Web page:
Millions of Americans enroll in Medicare each year, but only a small number truly grasp its implications on their taxes. So, are Medicare premiums tax deductible? Simply put, yes, you can make your Medicare premiums tax deductible!
Let’s dive a little deeper. First, there are two ways to deduct your Medicare premiums: by itemizing your deductions or taking the standard deduction.
Itemizing Deductions or Taking the Standard Deduction
If you want to deduct a portion of your healthcare expenses, keep your receipts and maintain detailed records. Instead of opting for the standard deduction, you must itemize your deductions to take advantage of this benefit.
To make it worthwhile, your total itemized deductions should include various expenses like charitable gifts, eligible medical costs, up to $10,000 in local and state income, property or sales taxes, and tax-deductible mortgage interest. The total sum of your itemized deductions should surpass the easier-to-claim standard deduction. Below are the standard deductions for seniors in 2023.
|2023 Standard Deduction|
|Single person over 65||$15,700|
|Married couple both over 65||$30,700*|
*Note: if you are over 65, but your spouse is not, your standard deduction will be less.
For many Americans with fewer deductions, it makes more sense to take the standard deduction. You need to speak to your accountant or tax professional about your unique situation to determine what makes the most sense.
What are the Rules for Itemizing Your Deductions?
To deduct your Medicare premiums as a medical expense, you must meet two requirements:
- You must itemize your deductions on your tax return.
- Your total medical costs must exceed 7.5 percent of your adjusted gross income (AGI).
The average income for seniors in the United States is roughly $45,000, and the average medical costs are $5,700.
The deduction threshold is 7.5% or $3,375. You can deduct any medical expenses above that threshold. Therefore, you could deduct $2,325.
Can I deduct my Medicare Premiums when Doing my Taxes?
There are many expenses that you can deduct above the 7.5% threshold. If you are itemizing your deductions, you can deduct:
- Medicare Part A premiums (if you pay them),
- Medicare Part B premiums, even if you pay a high-income surcharge (or Income-Related Monthly Adjustment Amount),
- Medicare Part D premiums, including the high-income surcharge,
- Medicare Advantage premiums,
- Medigap premiums, and
- A portion of your long-term care insurance ($4,770 up to age 70 and $5,960 over age 70)
What out-of-pocket Healthcare Expenses are Deductible?
- Deductibles and copayments.
- Most vision expenses (contact lenses, eyeglasses, routine eye exams, eye surgery) Most dental expenses (dental procedures, dentures, regular dental exams)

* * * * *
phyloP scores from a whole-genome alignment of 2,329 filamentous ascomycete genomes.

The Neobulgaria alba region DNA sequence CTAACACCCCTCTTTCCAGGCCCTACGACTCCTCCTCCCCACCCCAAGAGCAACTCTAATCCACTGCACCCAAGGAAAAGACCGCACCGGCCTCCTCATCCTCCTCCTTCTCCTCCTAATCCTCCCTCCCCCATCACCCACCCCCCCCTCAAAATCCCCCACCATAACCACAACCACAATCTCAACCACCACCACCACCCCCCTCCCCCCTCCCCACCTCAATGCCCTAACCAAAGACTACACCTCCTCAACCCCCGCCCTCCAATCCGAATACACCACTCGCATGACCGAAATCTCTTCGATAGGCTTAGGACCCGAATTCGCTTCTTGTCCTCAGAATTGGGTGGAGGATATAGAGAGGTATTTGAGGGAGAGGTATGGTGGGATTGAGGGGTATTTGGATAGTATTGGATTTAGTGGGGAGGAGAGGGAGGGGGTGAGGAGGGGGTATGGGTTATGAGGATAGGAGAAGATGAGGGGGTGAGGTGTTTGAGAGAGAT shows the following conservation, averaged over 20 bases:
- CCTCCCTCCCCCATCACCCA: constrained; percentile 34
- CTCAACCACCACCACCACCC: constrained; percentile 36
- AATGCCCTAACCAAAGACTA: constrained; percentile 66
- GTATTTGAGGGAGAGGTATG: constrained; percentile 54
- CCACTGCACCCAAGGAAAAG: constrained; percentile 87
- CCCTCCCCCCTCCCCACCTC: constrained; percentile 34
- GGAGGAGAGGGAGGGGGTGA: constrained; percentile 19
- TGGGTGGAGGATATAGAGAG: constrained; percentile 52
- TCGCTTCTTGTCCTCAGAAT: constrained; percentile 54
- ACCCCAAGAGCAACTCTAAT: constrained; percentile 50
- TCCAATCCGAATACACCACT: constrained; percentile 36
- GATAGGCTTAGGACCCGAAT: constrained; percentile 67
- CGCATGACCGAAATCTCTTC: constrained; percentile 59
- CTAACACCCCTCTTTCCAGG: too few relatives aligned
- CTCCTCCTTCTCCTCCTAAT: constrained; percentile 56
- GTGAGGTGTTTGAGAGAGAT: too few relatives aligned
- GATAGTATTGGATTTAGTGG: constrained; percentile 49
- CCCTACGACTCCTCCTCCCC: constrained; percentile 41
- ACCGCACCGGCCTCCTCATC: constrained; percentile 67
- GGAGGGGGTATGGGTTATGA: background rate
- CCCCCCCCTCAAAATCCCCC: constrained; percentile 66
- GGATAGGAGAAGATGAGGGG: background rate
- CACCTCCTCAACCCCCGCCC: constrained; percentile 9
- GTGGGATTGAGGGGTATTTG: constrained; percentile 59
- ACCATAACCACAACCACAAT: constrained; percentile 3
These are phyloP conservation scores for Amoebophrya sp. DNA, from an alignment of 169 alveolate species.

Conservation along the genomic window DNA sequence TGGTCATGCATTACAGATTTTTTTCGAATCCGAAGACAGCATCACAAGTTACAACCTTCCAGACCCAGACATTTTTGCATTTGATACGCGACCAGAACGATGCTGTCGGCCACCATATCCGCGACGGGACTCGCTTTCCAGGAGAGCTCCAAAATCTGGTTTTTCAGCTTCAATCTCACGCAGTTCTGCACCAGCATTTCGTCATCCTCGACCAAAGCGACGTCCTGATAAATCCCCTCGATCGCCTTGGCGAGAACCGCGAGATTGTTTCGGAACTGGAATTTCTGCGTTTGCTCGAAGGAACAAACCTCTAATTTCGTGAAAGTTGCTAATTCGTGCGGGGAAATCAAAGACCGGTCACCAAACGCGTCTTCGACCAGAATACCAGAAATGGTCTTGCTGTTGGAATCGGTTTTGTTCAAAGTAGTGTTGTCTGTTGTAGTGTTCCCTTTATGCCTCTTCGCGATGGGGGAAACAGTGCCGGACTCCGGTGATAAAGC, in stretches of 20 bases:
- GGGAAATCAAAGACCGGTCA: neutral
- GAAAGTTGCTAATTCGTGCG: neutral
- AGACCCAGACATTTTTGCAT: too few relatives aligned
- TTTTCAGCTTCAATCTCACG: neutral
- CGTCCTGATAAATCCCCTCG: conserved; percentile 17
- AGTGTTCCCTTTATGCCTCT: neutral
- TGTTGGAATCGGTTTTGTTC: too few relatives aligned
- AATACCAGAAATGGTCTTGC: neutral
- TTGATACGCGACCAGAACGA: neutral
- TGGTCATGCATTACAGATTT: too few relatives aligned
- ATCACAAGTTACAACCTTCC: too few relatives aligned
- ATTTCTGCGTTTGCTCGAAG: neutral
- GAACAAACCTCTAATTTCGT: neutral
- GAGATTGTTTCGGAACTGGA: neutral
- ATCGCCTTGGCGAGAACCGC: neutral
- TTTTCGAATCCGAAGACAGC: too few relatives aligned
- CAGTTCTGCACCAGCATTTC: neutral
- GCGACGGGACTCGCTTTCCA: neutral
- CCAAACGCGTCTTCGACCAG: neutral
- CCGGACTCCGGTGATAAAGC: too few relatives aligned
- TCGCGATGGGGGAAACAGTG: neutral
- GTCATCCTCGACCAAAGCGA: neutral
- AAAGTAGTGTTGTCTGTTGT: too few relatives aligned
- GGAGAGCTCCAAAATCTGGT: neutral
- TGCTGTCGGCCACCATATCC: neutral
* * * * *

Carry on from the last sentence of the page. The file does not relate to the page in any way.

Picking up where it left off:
- Most hearing expenses (hearing aids and hearing exams)
- Medical equipment (crutches, wheelchairs, medical supplies)
- Specific home improvements made to make your living space more accommodating and accessible (bathroom grab bars, handrails, ramps, etc.)
- Certain mental health care costs
- Travel expenses to receive medical care
Medical expenses that are not eligible include late enrollment premiums and cosmetic surgery. The IRS provides more information here on qualified medical costs.
What if I am Self-Employed?
Self-employed individuals may be able to deduct Medicare premiums from their federal taxes. The IRS offers an “above the line” deduction for health insurance premiums, meaning that it is a deduction made from your gross income and will lower your Adjusted Gross Income (AGI).
It’s essential to note that this tax benefit is specifically for self-employed individuals, such as:
- sole proprietors,
- limited liability company members, and
- certain S corporation shareholders.
However, to qualify for the deduction, self-employed individuals must report a profit, as the deduction cannot exceed their business earnings.
Tax Benefits of Your Health Savings Account (HSA)
Using your health savings account (HSA) can be a savvy strategy to lower your tax bill while managing your healthcare expenses. HSAs offer a unique triple tax advantage, making them an attractive option for those eligible.
First, your contributions to the HSA are tax-deductible, reducing your taxable income for the year. Secondly, any interest or investment gains within the HSA grow tax-free. Finally, when you use the funds for qualified medical expenses, you can withdraw them tax-free. By contributing to your HSA, you can effectively shield part of your income and keep more of your hard-earned money in your pocket.
Making the Most of Your Medicare Benefits with The Medicare Family
Of course, your tax professional will be able to help you determine how to handle your medical expenses come tax time. But how do you choose which Medicare plan is right for you? Is Original Medicare enough? How can you avoid paying penalties when you enroll?
To navigate the complex world of Medicare, look to the experts. At The Medicare Family, we are a family company that has been guiding seniors for over 40 years, and we are dedicated to helping you find the right Medicare plan that suits your unique needs. Whether you’re new to Medicare or looking to switch plans, our experienced team is here to provide personalized assistance and answer all your questions.
So why wait? Schedule an appointment with The Medicare Family today and discover the peace of mind that comes with having experts on your side. Let us help you make informed decisions, avoid penalties during enrollment, and unlock the full potential of your Medicare benefits.